Growth Hormone Signaling in Vivo in Humans

This study has been completed.
Sponsor:
Information provided by:
University of Aarhus
ClinicalTrials.gov Identifier:
NCT00512473
First received: August 6, 2007
Last updated: NA
Last verified: August 2007
History: No changes posted
  Purpose

Objective: GH induces insulin resistance in muscle and fat and in vitro data indicate that this may involve crosstalk between the signaling pathways of the two hormones.

Aim: To investigate GH and insulin signaling in vivo in human muscle and fat tissue in response to GH, GH receptor blockade and insulin stimulation..


Condition Intervention
Intracellular Signaling Peptides and Proteins
Drug: Saline infusion
Drug: Human Growth Hormone
Drug: Pegvisomant

Study Type: Interventional
Study Design: Allocation: Randomized
Endpoint Classification: Pharmacodynamics Study
Intervention Model: Crossover Assignment
Masking: Single Blind
Primary Purpose: Basic Science
Official Title: Growth Hormone (GH) Signaling in Vivo in Human Muscle and Adipose Tissue: Impact of Insulin, Substrate Background and gh Receptor Blockade

Resource links provided by NLM:


Further study details as provided by University of Aarhus:

Primary Outcome Measures:
  • GH-receptor signaling [ Time Frame: hours ]

Secondary Outcome Measures:
  • Insulin sensitivity [ Time Frame: hours ]

Enrollment: 8
Study Start Date: September 2005
Study Completion Date: April 2006
Arms Assigned Interventions
Placebo Comparator: A
I.v. saline for 8 hours
Drug: Saline infusion
0.9 % NaCl
Experimental: GH
Growth hormone (0.5 mg s.c. at t = 0 hours)
Drug: Human Growth Hormone
0.5 mg genotropin administered as a bolus at t = 0
Experimental: Pegvisomant
Pegvisomant injection 30 mg 36 hours prior to the study
Drug: Pegvisomant
30 mg Somavert administered at t = - 36 hours

Detailed Description:

The molecular mechanisms by which GH promotes insulin antagonism are still unclear. Stimulation of lipolysis could be of importance since high plasma FFA levels have been shown to interfere with insulin receptor signaling via inhibition of insulin-stimulated insulin receptor substrate (IRS)-1 associated phosphatidylinositol (PI) 3-kinase activity in human skeletal muscle, resulting in a decreased GLUT4 translocation and glucose transport (6). A recent study, however, was unable to document a suppression in the insulin-stimulated activity of either IRS-1 associated PI 3-kinase or the serin/threonin kinase Akt after GH administration to healthy humans, despite induction of lipolysis and insulin resistance (7). Other studies have shown that acute GH exposure induces insulin resistance in skeletal muscle rapidly and before the subsequent rise in plasma FFA (1;7;8). These observations indicate that GH may cause insulin resistance via a non-FFA mediated mechanism.

The predominant GH signal transduction cascade comprises activation of the GHR dimer, phosphorylation of JAK2 and subsequently activation of Stat5. The intact JAK2/Stat5 pathway is necessary for normal statural growth (9). There is animal and in vitro evidence to suggest that insulin and GH share post-receptor signaling pathways (10). Convergence has been reported at the levels of Stat5 and SOCS3 as well as on protein kinases comprising the major IR signaling pathway; IRS 1/2, PI 3-kinase, Akt and ERK 1/2 (11-14).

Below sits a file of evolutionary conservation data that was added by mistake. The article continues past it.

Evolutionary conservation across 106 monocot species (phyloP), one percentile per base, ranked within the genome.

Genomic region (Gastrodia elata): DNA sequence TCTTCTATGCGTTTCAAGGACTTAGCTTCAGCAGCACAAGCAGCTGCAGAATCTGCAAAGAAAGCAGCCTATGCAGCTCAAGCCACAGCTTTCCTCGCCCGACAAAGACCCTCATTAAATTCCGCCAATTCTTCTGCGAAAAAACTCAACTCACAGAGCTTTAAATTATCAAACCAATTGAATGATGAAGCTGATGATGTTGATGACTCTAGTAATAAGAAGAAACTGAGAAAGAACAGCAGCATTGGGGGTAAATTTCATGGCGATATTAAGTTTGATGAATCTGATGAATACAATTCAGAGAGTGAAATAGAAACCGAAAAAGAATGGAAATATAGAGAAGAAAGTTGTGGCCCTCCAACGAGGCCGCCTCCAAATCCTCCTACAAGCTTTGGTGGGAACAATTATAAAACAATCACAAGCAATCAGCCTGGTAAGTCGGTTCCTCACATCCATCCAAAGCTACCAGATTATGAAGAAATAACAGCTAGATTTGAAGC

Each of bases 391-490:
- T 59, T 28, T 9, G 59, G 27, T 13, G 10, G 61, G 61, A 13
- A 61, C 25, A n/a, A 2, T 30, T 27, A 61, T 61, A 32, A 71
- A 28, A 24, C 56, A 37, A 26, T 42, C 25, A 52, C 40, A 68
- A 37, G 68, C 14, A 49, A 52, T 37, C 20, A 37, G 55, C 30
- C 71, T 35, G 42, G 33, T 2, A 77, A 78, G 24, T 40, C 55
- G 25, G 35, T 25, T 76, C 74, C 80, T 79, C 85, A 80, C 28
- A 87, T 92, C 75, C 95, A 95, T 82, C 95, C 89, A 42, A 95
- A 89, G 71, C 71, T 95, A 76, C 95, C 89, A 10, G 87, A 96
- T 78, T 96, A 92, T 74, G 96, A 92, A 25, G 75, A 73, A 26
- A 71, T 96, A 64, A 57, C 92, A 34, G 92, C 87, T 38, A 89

Pegvisomant is a GH analog and a competitive reversible GH receptor antagonist, which blocks peripheral GH signal transduction (15). Pegvisomant has been shown to inhibit the necessary conformational change of the GHR dimer and thus constitutes an optimal negative control in GH signaling studies.

The aim of this work was to further study GH signal transduction pathways in vivo in muscle and adipose tissue from healthy subjects in response to acute and more prolonged GH exposure as well as during hyperinsulinemia. The design also included administration of pegvisomant in an attempt to correct for spontaneous GH secretion.

  Eligibility

Ages Eligible for Study:   20 Years to 40 Years
Genders Eligible for Study:   Male
Accepts Healthy Volunteers:   Yes
Criteria

Inclusion Criteria:

  • Male
  • Healthy
  • Not taking medication

Exclusion Criteria:

  • Insulin resistance
  Contacts and Locations
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Please refer to this study by its ClinicalTrials.gov identifier: NCT00512473

Locations
Denmark
Medical Research Laboratories
Aarhus, Denmark, 8000
Sponsors and Collaborators
University of Aarhus
Investigators
Principal Investigator: Lars C Gormsen, MD Aarhus University Hospital, Department M
  More Information

Publications:
Additional publications automatically indexed to this study by ClinicalTrials.gov Identifier (NCT Number):
ClinicalTrials.gov Identifier: NCT00512473     History of Changes
Other Study ID Numbers: 20050113
Study First Received: August 6, 2007
Last Updated: August 6, 2007
Health Authority: Denmark: The Danish National Committee on Biomedical Research Ethics

Keywords provided by University of Aarhus:
GH, GH receptor blockade, GH signaling, insulin resistance

Additional relevant MeSH terms:
Hormones
Hormones, Hormone Substitutes, and Hormone Antagonists
Pharmacologic Actions
Physiological Effects of Drugs

ClinicalTrials.gov processed this record on October 23, 2014